The crucifixion places a value on the true cost love: “There is no greater love than this, to lay down your life for another.” Our Lord on the cross reminds me of the order of things: “The Lord will change our lowly body.” This body of ours must first be stripped, ripped, torn and shredded before it can be glorified by the God of Love. “Come to me all you who labor and are burdened, and I will give you rest.” The cheering and jeering of Golgotha does lead to the silence and peace of our final resting place. There is tremendous peace in knowing that the Father’s Will has been accomplished; that I was faithful till death; and that I ran the course and finished the race. Where else can one find such closure in the midst of such confusion?

St. Paul, in his letter to the Philippians, tells us to be imitators of him, “for I imitate Christ.” This too is the final call of the great Apostle to those he loved, to “conduct themselves according to the model you have in us; to boast in nothing except for the Cross of Christ. He was not there when the Lord was crucified. But I am sure he kept a crucifix in his pocket, on his person, for surely he reflected on it over and over again.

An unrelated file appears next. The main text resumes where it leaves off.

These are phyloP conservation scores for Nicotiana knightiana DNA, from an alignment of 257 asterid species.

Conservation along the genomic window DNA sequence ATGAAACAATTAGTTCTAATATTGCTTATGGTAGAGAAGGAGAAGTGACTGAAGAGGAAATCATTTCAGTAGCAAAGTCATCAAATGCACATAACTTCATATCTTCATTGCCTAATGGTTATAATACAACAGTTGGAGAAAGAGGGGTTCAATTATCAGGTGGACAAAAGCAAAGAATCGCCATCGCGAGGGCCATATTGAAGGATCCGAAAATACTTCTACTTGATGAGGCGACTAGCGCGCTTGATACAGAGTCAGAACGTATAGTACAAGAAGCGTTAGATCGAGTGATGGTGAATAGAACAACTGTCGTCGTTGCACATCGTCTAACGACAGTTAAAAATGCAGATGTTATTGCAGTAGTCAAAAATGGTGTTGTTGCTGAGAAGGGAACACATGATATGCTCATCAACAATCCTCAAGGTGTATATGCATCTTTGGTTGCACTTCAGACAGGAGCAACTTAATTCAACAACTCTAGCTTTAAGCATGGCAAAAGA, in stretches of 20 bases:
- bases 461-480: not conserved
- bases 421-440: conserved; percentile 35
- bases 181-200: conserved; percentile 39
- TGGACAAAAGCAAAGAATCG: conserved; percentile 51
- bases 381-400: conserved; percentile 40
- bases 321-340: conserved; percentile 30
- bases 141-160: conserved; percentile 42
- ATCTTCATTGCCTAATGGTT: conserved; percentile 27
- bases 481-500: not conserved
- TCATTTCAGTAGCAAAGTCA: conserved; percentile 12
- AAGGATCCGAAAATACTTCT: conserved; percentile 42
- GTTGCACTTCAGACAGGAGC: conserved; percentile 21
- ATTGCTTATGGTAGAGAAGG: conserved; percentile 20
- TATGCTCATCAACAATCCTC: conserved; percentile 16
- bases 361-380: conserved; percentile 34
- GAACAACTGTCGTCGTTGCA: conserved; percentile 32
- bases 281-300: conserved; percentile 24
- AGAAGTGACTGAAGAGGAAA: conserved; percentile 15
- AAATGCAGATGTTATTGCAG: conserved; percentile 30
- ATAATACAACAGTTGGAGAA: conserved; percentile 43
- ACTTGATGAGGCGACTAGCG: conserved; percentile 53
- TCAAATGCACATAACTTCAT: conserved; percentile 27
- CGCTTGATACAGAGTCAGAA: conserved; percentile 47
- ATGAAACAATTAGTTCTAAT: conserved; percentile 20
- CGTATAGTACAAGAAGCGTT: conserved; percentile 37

The Lord’s crucifixion calls out to me and tells me, Man can never destroy what God has put together. The Apostle appeals, even in tears, to his joy and crown, the faithful, to not conduct yourselves as enemies of the cross of Christ. Otherwise, your end will be destruction. Do not occupy your mind with earthly things. But always remember that our citizenship is in heaven.

You are Christ’s crown. You are his love. This is our joy! One of the thorns that pierced Christ’s skull was for my sins. The jewel that adorns Christ’s skull today is my repentance. This is what brings great joy to the Lord for “there is more rejoicing over one sinner who repents than for ninety-nine who are righteous.”

The Cross reminds me of the Lord’s commitment to me. What is my commitment to Him? What is this I hear about you? "Stand firm in the Lord, beloved."


  1. Father,